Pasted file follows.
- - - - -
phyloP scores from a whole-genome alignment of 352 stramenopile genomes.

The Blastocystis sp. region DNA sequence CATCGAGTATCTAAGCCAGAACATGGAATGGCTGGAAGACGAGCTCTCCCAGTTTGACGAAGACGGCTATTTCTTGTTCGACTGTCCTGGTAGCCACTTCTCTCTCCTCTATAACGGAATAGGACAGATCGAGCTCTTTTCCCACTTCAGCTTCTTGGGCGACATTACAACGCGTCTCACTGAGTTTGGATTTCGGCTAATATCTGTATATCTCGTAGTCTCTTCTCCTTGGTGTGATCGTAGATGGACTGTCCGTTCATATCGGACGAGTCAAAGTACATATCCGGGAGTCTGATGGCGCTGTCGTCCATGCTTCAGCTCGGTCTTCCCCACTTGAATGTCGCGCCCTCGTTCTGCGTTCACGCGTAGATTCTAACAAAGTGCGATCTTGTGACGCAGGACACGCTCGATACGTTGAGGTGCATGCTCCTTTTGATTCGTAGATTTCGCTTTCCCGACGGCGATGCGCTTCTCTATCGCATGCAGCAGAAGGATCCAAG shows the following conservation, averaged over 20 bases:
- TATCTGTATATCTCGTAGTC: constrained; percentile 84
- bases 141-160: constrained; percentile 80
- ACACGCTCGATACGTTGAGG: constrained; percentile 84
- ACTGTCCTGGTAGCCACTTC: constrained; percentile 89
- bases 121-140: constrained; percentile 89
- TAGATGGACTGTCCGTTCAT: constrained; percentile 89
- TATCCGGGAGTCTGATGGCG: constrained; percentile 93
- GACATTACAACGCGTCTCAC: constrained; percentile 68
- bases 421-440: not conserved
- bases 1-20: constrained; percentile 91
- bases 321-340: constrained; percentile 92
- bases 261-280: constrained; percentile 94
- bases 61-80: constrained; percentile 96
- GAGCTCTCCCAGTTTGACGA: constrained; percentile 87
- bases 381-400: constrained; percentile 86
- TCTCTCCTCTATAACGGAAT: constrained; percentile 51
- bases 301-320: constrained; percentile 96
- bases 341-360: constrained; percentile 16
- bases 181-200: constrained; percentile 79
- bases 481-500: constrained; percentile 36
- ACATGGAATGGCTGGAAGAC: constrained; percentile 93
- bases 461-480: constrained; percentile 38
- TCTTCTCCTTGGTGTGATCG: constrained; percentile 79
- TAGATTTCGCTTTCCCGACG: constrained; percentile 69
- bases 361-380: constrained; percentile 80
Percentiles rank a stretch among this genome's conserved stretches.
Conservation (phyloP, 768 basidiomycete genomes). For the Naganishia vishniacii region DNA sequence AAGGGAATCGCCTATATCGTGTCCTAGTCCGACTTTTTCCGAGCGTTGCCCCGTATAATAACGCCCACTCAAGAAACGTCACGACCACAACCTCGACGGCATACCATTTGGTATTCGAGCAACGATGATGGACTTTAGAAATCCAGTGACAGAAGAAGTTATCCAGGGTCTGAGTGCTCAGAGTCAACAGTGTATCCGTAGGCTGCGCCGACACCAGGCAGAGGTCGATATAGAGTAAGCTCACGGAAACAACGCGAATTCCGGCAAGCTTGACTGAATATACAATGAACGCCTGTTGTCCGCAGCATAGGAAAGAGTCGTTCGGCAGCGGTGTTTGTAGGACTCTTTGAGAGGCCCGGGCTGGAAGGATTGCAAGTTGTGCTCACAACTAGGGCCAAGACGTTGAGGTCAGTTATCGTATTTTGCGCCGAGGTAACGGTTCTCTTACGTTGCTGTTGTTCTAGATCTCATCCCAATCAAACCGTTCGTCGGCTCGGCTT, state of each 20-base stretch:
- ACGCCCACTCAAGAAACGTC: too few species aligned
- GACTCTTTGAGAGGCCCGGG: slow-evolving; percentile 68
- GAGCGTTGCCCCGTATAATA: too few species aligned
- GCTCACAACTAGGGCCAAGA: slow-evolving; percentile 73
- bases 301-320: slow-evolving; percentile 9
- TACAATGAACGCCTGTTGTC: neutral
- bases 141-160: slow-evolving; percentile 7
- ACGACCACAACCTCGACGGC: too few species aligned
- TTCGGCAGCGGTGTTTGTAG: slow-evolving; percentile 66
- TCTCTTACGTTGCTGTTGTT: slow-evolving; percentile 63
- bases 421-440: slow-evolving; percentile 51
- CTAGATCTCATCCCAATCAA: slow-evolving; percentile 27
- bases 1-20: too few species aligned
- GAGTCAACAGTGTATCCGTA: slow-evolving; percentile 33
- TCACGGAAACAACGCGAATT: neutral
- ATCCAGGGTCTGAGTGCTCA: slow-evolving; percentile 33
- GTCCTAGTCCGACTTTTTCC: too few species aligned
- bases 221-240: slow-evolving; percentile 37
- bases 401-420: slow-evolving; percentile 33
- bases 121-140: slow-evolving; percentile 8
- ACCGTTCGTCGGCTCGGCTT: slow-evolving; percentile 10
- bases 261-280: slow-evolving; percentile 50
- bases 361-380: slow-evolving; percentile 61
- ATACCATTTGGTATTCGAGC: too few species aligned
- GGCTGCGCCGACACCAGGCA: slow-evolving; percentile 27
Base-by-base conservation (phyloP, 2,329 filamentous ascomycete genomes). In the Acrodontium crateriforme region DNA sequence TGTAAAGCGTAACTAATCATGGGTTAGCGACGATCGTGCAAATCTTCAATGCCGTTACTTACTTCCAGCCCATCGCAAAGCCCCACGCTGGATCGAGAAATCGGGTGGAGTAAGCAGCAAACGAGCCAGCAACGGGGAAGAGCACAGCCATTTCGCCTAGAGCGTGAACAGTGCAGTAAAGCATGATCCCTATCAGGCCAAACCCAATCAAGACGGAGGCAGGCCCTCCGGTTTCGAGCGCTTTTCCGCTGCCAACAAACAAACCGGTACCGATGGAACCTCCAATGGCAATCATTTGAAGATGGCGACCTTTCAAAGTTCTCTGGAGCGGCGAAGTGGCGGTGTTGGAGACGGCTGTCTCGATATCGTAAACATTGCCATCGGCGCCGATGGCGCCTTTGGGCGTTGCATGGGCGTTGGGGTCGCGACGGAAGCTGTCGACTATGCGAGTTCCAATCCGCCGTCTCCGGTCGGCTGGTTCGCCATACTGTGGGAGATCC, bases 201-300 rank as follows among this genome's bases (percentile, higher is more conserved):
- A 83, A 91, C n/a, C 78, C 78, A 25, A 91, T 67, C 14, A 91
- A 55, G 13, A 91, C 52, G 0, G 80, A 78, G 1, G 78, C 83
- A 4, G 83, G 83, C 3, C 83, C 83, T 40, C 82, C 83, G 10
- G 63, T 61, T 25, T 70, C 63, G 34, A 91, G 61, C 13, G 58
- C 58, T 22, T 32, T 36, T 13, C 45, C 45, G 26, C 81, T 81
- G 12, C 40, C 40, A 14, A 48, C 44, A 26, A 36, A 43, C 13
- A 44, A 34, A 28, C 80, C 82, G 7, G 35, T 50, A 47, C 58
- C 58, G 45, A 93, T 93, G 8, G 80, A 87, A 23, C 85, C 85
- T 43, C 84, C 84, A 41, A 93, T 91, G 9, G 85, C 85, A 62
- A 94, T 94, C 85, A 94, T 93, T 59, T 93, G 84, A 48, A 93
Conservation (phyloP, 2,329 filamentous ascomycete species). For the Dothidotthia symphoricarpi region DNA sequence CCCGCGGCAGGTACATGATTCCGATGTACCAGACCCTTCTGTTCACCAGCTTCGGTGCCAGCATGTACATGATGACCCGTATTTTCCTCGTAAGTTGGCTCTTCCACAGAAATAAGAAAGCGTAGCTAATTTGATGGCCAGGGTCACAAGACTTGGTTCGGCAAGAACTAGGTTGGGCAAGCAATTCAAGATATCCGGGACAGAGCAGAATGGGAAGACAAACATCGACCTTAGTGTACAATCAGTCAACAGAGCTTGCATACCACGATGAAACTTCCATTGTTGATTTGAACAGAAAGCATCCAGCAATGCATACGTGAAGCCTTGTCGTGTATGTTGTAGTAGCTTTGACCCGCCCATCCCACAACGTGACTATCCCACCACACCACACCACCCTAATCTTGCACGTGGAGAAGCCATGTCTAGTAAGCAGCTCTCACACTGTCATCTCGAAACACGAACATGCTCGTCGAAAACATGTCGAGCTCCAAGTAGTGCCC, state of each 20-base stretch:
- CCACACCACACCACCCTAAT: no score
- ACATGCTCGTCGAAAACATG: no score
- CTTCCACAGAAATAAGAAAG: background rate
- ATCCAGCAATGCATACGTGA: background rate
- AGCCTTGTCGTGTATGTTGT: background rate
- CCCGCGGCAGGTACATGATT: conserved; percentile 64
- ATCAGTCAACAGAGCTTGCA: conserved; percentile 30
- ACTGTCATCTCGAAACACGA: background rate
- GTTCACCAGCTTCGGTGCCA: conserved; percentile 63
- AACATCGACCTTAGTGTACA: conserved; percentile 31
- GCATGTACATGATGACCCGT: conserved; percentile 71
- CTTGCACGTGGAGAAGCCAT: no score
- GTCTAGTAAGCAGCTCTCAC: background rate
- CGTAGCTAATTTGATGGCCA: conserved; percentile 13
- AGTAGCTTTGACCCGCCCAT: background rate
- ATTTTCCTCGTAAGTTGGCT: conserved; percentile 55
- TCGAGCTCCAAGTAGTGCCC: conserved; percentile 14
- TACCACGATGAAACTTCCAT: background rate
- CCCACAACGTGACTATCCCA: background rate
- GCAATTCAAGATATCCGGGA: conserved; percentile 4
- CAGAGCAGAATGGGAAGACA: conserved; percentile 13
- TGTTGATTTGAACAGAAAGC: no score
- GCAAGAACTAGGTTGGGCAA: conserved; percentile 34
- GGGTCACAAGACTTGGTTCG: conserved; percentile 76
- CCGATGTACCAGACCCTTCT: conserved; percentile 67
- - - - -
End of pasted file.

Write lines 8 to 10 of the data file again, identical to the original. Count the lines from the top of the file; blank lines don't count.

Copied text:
- TAGATGGACTGTCCGTTCAT: constrained; percentile 89
- TATCCGGGAGTCTGATGGCG: constrained; percentile 93
- GACATTACAACGCGTCTCAC: constrained; percentile 68